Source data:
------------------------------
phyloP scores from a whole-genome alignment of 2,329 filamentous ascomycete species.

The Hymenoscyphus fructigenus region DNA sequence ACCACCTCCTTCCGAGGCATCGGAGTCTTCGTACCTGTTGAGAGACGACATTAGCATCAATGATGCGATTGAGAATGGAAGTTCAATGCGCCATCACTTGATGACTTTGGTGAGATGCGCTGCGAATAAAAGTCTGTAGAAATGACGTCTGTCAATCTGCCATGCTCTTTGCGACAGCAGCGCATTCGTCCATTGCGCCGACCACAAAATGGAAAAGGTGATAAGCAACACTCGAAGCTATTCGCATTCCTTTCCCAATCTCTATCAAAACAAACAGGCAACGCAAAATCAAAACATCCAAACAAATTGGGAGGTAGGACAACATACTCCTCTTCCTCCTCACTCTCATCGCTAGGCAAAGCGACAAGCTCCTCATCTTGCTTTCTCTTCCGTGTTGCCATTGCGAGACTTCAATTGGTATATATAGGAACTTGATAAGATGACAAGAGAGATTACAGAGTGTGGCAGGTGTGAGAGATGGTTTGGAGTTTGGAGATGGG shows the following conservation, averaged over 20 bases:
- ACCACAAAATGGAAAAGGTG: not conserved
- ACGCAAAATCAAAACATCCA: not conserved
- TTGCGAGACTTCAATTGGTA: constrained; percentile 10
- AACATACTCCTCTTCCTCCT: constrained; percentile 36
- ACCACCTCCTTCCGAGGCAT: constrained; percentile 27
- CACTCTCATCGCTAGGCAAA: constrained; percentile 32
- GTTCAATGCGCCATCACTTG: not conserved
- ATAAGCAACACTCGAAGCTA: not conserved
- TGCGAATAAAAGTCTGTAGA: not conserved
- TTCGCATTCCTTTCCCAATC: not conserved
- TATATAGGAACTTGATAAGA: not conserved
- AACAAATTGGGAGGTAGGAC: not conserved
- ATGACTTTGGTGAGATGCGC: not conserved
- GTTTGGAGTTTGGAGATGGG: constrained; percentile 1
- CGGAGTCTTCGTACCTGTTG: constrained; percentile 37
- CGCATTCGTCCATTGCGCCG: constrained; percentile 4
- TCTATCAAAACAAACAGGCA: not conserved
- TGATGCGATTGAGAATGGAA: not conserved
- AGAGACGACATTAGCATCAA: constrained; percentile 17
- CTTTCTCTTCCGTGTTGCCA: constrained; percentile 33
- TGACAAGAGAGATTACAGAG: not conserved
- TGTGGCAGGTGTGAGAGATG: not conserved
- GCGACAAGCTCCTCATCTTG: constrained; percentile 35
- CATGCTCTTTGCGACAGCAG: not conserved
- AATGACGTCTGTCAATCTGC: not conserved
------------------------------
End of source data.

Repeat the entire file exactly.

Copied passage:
phyloP scores from a whole-genome alignment of 2,329 filamentous ascomycete species.

The Hymenoscyphus fructigenus region DNA sequence ACCACCTCCTTCCGAGGCATCGGAGTCTTCGTACCTGTTGAGAGACGACATTAGCATCAATGATGCGATTGAGAATGGAAGTTCAATGCGCCATCACTTGATGACTTTGGTGAGATGCGCTGCGAATAAAAGTCTGTAGAAATGACGTCTGTCAATCTGCCATGCTCTTTGCGACAGCAGCGCATTCGTCCATTGCGCCGACCACAAAATGGAAAAGGTGATAAGCAACACTCGAAGCTATTCGCATTCCTTTCCCAATCTCTATCAAAACAAACAGGCAACGCAAAATCAAAACATCCAAACAAATTGGGAGGTAGGACAACATACTCCTCTTCCTCCTCACTCTCATCGCTAGGCAAAGCGACAAGCTCCTCATCTTGCTTTCTCTTCCGTGTTGCCATTGCGAGACTTCAATTGGTATATATAGGAACTTGATAAGATGACAAGAGAGATTACAGAGTGTGGCAGGTGTGAGAGATGGTTTGGAGTTTGGAGATGGG shows the following conservation, averaged over 20 bases:
- ACCACAAAATGGAAAAGGTG: not conserved
- ACGCAAAATCAAAACATCCA: not conserved
- TTGCGAGACTTCAATTGGTA: constrained; percentile 10
- AACATACTCCTCTTCCTCCT: constrained; percentile 36
- ACCACCTCCTTCCGAGGCAT: constrained; percentile 27
- CACTCTCATCGCTAGGCAAA: constrained; percentile 32
- GTTCAATGCGCCATCACTTG: not conserved
- ATAAGCAACACTCGAAGCTA: not conserved
- TGCGAATAAAAGTCTGTAGA: not conserved
- TTCGCATTCCTTTCCCAATC: not conserved
- TATATAGGAACTTGATAAGA: not conserved
- AACAAATTGGGAGGTAGGAC: not conserved
- ATGACTTTGGTGAGATGCGC: not conserved
- GTTTGGAGTTTGGAGATGGG: constrained; percentile 1
- CGGAGTCTTCGTACCTGTTG: constrained; percentile 37
- CGCATTCGTCCATTGCGCCG: constrained; percentile 4
- TCTATCAAAACAAACAGGCA: not conserved
- TGATGCGATTGAGAATGGAA: not conserved
- AGAGACGACATTAGCATCAA: constrained; percentile 17
- CTTTCTCTTCCGTGTTGCCA: constrained; percentile 33
- TGACAAGAGAGATTACAGAG: not conserved
- TGTGGCAGGTGTGAGAGATG: not conserved
- GCGACAAGCTCCTCATCTTG: constrained; percentile 35
- CATGCTCTTTGCGACAGCAG: not conserved
- AATGACGTCTGTCAATCTGC: not conserved